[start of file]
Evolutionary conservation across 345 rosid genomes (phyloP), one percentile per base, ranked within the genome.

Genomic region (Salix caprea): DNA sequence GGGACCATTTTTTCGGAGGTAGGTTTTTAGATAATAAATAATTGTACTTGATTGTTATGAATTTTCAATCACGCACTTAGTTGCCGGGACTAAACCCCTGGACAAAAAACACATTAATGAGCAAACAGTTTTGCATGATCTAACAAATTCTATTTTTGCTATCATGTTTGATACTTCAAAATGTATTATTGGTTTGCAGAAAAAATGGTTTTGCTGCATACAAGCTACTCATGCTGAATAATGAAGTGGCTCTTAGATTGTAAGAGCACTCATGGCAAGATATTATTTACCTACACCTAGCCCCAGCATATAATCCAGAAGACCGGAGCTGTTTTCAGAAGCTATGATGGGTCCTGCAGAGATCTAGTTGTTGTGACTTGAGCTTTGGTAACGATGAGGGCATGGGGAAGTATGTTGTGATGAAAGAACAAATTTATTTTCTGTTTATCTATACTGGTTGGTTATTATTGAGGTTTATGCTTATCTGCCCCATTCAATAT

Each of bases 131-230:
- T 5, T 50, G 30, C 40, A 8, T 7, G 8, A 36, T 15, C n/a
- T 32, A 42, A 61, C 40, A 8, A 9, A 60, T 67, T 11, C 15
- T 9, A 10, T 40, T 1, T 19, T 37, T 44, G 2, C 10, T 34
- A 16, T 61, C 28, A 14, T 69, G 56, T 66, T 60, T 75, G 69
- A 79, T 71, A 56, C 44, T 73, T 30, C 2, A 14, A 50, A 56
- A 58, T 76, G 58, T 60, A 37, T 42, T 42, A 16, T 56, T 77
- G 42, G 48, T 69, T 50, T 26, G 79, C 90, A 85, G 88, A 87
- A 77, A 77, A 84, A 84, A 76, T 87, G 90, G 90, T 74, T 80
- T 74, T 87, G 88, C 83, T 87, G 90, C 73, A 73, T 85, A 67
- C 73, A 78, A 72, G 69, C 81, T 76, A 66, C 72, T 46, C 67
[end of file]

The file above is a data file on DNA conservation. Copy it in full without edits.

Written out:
Evolutionary conservation across 345 rosid genomes (phyloP), one percentile per base, ranked within the genome.

Genomic region (Salix caprea): DNA sequence GGGACCATTTTTTCGGAGGTAGGTTTTTAGATAATAAATAATTGTACTTGATTGTTATGAATTTTCAATCACGCACTTAGTTGCCGGGACTAAACCCCTGGACAAAAAACACATTAATGAGCAAACAGTTTTGCATGATCTAACAAATTCTATTTTTGCTATCATGTTTGATACTTCAAAATGTATTATTGGTTTGCAGAAAAAATGGTTTTGCTGCATACAAGCTACTCATGCTGAATAATGAAGTGGCTCTTAGATTGTAAGAGCACTCATGGCAAGATATTATTTACCTACACCTAGCCCCAGCATATAATCCAGAAGACCGGAGCTGTTTTCAGAAGCTATGATGGGTCCTGCAGAGATCTAGTTGTTGTGACTTGAGCTTTGGTAACGATGAGGGCATGGGGAAGTATGTTGTGATGAAAGAACAAATTTATTTTCTGTTTATCTATACTGGTTGGTTATTATTGAGGTTTATGCTTATCTGCCCCATTCAATAT

Each of bases 131-230:
- T 5, T 50, G 30, C 40, A 8, T 7, G 8, A 36, T 15, C n/a
- T 32, A 42, A 61, C 40, A 8, A 9, A 60, T 67, T 11, C 15
- T 9, A 10, T 40, T 1, T 19, T 37, T 44, G 2, C 10, T 34
- A 16, T 61, C 28, A 14, T 69, G 56, T 66, T 60, T 75, G 69
- A 79, T 71, A 56, C 44, T 73, T 30, C 2, A 14, A 50, A 56
- A 58, T 76, G 58, T 60, A 37, T 42, T 42, A 16, T 56, T 77
- G 42, G 48, T 69, T 50, T 26, G 79, C 90, A 85, G 88, A 87
- A 77, A 77, A 84, A 84, A 76, T 87, G 90, G 90, T 74, T 80
- T 74, T 87, G 88, C 83, T 87, G 90, C 73, A 73, T 85, A 67
- C 73, A 78, A 72, G 69, C 81, T 76, A 66, C 72, T 46, C 67